first_imgAbout the authorFreddie TaylorShare the loveHave your say Chelsea boss Lampard bemoans VAR impactby Freddie Taylora month agoSend to a friendShare the loveChelsea manager Frank Lampard says VAR changes the atmosphere at football matches.The Blues had a goal disallowed in Sunday’s 2-1 loss to Liverpool at Stamford Bridge.”We have to get on with it. It is a sad thing for the celebration and the moment but if we are looking for correct decisions that is where we are at,” Lampard said after the match. “It changes the atmosphere in the crowd, on the pitch. We are slightly deflated and they get a boost. We deserved to be level at that point.” last_img read more

8 days agoMan Utd target Longstaff stalling on Newcastle contract talks

first_imgMan Utd target Longstaff stalling on Newcastle contract talksby Paul Vegas8 days agoSend to a friendShare the loveSean Longstaff is stalling on new contract talks with Newcastle United.The Daily Mail says Newcastle are eager to see their prized asset sign a new contract at the club but report talks are ‘at an impasse’ with Manchester United still monitoring his situation.Should the Tyneside club fail to agree new terms, Longstaff could yet move to Old Trafford. United boss Ole Gunnar Solskjaer wants to sign a new midfielder after allowing Ander Herrera to join Paris-Saint Germain on a free transfer over the summer without a replacement. TagsTransfersAbout the authorPaul VegasShare the loveHave your saylast_img read more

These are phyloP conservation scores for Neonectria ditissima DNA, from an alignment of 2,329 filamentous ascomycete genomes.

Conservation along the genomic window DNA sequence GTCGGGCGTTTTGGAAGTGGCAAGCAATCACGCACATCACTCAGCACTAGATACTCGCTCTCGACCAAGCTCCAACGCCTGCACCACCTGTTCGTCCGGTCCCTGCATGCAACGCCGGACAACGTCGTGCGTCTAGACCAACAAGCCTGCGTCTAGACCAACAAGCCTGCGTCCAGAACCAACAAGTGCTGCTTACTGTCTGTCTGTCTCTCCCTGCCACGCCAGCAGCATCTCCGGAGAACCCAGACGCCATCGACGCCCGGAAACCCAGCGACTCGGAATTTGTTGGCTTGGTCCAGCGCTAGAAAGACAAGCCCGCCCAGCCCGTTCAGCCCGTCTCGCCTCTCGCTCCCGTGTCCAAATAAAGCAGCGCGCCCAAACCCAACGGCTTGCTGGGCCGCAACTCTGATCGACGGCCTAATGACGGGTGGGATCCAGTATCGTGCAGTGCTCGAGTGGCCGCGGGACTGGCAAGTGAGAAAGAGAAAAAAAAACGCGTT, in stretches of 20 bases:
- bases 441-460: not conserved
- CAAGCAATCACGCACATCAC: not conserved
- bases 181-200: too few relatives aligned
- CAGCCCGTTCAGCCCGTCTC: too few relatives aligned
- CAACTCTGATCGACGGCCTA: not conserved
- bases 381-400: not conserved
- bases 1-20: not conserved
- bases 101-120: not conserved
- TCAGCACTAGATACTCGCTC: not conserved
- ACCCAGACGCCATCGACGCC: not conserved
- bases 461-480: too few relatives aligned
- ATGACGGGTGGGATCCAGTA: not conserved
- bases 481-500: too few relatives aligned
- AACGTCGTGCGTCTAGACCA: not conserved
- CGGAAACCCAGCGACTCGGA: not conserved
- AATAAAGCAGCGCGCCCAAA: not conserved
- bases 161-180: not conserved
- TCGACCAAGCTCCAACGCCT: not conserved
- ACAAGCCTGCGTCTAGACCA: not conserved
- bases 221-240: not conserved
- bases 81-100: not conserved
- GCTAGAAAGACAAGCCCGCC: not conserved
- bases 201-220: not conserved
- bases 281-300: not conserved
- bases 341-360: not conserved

Predicting The Next 9 National Champions In College Football

first_imgA fan of the Alabama Crimson Tide holds up a sign about head coach Nick Saban during the game against the Florida Gators at Bryant-Denny Stadium.TUSCALOOSA, AL – OCTOBER 02: A fan of the Alabama Crimson Tide holds up a sign about head coach Nick Saban during the game against the Florida Gators at Bryant-Denny Stadium on October 2, 2010 in Tuscaloosa, Alabama. (Photo by Kevin C. Cox/Getty Images)We’re exactly one month away from the first college football Saturday.The 2016 season is set to get fully underway on Saturday, Sept. 3.Who will be bringing home this year’s national championship?Alabama, Clemson and Oklahoma appear to be the three main favorites.We’ve made a prediction for this season – and the eight seasons that will follow.Looking at teams’ depth charts, head coaches, recruiting classes (and some creative thinking) we’re predicting who will take home college football’s national championship through the 2024 season.Get started with 2016.College Football’s Next 9 National Championslast_img read more

Rep Pagel hosts local office hours

first_img Categories: News,Pagel News 27Nov Rep. Pagel hosts local office hours State Rep. Dave Pagel will hold office hours on Friday, Dec. 8 to meet with local residents and talk about any thoughts or concerns they may have about state government.The office hours will be at the Niles District Library, 620 E. Main St. from 10:30 a.m. to noon.“Talking with residents during office hours is an excellent opportunity to hear what concerns people have and would like to have addressed in Lansing,” Pagel said.No appointment is necessary.  Those who are unable to attend are welcome to contact his Lansing office at (517) 373-1796 or by email at davepagel@house.mi.gov.last_img read more

Rep Calley plans local office hours on Feb 25